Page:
On a related note, the Turing Test is interesting too. If we wanted to test who or what was behind a black screen, if they or 'it' was conscious, would we be able to tell from the answers to our questions if it was really conscious? If a computer program someday answers questions properly would we assume it was conscious? And if we could assume a computer program was conscious and that isnt even really a physical thing, what else that is physical could be conscious.

Yes, normally we think of consciousness as belonging to humans and things like that, but also normally we think of a photon or electron as being physical yet it exhibits properties that dont exactly seem physical. Physical things that we knew of before that never behaved that way. Is there some border line we cross when we go down to smaller and smaller scales, the border between physical and non physical. We usually think of the physical as having some sort of length, width, and height. But as we go down smaller and smaller that L, W, H, gets smaller and smaller, so maybe when it gets to be so small it starts to lose some physical properties.

But also, yes, this is probably a subject best discussed on a forum where members like to discuss pure philosophy. I myself get into this now and then because i sometimes run into questions about what is real and what is not and what might be border line. Some people could not care less especially when there have been more pressing issues in recent times.

What does not help at all though is to make up silly analogies like "sandbox" because that is just a mock to people who do care about these topics. It also does not help because it just muddies up the discussion with more unknowns. Remember it is easy to mock any topic, anything, anytime, anywhere, but it is hard to determine what is more correct and what is more in error.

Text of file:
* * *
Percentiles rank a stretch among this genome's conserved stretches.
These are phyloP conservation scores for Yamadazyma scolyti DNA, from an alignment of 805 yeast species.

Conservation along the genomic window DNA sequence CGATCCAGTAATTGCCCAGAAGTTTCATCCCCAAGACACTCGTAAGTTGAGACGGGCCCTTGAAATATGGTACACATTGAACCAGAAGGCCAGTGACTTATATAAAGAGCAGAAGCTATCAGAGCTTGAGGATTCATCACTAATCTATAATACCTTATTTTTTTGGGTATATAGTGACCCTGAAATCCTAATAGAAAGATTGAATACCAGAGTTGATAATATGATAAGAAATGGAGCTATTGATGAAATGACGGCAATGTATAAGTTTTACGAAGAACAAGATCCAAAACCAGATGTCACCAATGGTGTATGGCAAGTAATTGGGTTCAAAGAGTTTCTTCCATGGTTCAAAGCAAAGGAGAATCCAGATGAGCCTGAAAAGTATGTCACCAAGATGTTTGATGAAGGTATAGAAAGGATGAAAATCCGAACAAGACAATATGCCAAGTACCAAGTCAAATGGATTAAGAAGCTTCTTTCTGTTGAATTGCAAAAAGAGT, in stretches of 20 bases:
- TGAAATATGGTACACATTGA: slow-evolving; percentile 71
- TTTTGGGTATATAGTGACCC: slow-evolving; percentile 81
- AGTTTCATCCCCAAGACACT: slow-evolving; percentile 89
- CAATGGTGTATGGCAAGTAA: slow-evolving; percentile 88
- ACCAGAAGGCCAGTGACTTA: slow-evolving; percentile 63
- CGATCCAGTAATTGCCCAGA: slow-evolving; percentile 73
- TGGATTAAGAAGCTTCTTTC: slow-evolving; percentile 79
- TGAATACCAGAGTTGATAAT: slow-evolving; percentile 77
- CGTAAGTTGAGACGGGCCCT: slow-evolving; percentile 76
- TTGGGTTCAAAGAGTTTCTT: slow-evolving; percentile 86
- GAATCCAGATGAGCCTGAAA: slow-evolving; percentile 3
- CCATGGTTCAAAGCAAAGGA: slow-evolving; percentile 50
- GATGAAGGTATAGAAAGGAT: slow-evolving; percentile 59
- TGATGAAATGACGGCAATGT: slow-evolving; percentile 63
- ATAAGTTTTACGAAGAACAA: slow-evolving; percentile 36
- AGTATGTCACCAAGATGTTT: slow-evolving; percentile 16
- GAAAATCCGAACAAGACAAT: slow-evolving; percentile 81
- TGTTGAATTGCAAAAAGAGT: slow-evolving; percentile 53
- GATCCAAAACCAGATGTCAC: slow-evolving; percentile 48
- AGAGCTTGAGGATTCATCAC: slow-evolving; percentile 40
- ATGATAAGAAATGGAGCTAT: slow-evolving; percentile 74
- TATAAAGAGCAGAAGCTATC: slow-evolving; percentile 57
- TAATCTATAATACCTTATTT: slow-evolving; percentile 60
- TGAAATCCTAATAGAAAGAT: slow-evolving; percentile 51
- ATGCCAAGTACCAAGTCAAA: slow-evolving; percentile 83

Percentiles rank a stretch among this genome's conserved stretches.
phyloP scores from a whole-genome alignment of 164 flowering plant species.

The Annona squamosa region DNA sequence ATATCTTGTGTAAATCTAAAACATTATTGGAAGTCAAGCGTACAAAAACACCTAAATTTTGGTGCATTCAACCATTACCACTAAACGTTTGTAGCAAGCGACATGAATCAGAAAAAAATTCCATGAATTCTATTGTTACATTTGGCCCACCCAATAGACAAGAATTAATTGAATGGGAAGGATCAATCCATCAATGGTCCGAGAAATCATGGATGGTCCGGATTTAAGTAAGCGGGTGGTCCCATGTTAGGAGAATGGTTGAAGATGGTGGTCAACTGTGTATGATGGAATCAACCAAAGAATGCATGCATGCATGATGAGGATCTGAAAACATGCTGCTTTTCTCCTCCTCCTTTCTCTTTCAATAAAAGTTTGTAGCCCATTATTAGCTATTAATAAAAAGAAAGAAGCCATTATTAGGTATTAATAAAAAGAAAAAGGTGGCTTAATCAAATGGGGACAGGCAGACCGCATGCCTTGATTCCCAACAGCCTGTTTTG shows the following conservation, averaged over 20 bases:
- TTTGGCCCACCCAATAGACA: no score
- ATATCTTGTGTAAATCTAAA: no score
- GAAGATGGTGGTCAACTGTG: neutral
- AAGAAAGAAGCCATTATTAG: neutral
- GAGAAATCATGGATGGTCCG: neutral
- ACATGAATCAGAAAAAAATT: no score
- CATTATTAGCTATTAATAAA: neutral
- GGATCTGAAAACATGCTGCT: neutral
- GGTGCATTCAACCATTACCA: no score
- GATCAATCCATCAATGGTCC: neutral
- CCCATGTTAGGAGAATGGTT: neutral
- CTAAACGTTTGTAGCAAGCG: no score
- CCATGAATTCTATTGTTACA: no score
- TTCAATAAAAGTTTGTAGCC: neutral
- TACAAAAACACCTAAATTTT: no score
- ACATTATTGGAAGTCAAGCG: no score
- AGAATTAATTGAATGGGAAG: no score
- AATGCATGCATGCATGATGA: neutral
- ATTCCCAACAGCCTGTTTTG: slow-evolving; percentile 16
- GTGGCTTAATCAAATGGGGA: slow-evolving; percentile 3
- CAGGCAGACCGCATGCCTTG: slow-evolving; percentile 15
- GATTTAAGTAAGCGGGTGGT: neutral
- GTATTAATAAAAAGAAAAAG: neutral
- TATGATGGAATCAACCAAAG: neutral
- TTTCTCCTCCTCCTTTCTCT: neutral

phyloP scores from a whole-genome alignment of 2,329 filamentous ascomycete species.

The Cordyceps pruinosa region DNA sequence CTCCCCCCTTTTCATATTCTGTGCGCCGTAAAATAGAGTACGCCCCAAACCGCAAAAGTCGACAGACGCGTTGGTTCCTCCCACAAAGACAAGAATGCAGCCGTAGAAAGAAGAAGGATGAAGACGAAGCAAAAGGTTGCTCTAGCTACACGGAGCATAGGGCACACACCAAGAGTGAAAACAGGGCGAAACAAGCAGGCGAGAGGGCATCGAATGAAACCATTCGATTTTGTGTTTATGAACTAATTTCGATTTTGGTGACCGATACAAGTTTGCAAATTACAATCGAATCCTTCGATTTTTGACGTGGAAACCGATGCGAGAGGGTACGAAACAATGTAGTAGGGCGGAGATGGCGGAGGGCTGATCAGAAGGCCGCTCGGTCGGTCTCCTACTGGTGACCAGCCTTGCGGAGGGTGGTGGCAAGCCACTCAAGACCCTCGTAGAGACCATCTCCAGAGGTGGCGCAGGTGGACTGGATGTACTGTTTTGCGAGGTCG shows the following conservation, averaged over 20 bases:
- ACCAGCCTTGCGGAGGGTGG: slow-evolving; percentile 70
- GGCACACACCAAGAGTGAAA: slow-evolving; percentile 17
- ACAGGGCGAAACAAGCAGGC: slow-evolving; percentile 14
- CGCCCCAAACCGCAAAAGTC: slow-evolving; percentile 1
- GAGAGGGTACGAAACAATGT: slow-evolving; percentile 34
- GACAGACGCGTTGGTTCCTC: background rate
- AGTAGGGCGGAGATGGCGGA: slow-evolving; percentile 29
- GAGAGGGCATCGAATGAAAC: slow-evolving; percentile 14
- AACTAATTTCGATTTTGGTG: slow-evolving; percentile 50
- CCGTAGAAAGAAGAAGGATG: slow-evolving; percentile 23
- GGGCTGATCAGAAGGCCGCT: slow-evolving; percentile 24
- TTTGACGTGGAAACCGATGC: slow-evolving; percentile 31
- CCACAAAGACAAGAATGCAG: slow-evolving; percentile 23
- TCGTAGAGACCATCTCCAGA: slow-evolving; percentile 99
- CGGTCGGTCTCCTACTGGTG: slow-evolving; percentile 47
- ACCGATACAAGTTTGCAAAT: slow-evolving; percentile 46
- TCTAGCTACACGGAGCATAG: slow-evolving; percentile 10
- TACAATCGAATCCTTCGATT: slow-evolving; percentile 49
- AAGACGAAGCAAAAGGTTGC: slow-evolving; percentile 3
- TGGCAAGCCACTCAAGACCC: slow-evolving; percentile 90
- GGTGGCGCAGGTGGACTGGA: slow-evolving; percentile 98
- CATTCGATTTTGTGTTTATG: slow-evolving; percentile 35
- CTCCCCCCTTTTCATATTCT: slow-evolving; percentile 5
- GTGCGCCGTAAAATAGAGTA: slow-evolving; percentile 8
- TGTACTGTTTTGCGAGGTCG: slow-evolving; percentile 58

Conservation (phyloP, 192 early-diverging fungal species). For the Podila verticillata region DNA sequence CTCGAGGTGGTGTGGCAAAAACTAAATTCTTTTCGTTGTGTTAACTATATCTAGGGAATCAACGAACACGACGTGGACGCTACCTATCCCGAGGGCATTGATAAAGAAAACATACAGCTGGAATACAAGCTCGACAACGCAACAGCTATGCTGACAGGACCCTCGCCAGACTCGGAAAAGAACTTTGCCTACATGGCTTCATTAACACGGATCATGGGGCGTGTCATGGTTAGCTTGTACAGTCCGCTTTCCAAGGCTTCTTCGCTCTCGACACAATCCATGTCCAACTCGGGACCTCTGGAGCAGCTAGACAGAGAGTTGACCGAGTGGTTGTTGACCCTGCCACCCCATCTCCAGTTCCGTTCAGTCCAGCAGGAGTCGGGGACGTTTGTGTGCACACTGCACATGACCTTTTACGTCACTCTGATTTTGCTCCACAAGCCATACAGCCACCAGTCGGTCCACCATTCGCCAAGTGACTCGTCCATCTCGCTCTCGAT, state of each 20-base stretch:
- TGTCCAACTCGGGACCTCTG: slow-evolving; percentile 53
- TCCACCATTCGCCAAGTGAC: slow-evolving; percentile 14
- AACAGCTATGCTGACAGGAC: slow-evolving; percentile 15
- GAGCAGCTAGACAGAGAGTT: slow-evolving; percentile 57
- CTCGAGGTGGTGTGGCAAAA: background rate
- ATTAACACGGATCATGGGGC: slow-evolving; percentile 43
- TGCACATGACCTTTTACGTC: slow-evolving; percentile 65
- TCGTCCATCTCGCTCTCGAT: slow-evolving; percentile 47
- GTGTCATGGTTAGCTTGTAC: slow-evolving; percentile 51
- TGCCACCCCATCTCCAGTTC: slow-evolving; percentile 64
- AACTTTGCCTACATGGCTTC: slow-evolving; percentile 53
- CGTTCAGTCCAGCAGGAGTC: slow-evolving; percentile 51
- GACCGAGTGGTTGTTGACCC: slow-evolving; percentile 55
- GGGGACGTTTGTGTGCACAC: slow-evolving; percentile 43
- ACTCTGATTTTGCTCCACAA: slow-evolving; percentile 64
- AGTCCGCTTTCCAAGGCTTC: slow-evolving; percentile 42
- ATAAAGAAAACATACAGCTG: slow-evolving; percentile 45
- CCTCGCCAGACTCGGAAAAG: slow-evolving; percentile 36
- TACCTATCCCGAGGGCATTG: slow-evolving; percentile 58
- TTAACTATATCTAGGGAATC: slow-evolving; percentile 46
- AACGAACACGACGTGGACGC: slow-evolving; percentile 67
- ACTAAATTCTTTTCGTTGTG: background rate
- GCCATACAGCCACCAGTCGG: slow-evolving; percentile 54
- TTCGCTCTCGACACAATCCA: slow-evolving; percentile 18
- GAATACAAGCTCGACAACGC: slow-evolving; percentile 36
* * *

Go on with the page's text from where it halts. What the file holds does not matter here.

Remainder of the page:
Yaakov

Joined Jan 27, 2019
2,927
As with all philosophical discussions, definitions of terms is a pre-requisite. Making claims about what is required to be "conscious" is just arbitrarily defining the word. As obvious as it may seem to us that it's correct, those things that are self-evident are those with no proof whatever.

A productive discussion in this area needs to hinge on the meaning of the sentences, not the words in the sentences. It doesn't matter if you believe a word is a poor choice, the salient question is, "what does the person mean when they say it?"

In this discussion it is particularly vexed. "Consciousness" is not something we've reduced to math. There's no proof for it, there's no fixed definition for it in the context of a philosophical exploration.

That's why I choose to stick a pin in "human experience" and anchor things there for the time being. I have some idea what it is like to be me, and I have a good reason to believe that other humans share something like that experience. The sense of self—of identity, the experience of qualia which emerge from but are not themselves the physics that I believe underlie everything we can possibly know about.

In any case, it's really fraught to say, "consciousness is X, therefore you can't be right about Y" since the first part is simply an assertion not matter how deeply you believe it is self-evident.

The philosophers who debate these things, and try to progress in this domain, are extremely rigorous and spend many, many years developing ways of teasing out the underlying assumptions. One may have no time for professional philosophers and find their work useless, many people do, but since it takes a very long time to understand what they are up to, I would suggest that could be largely from ignorance.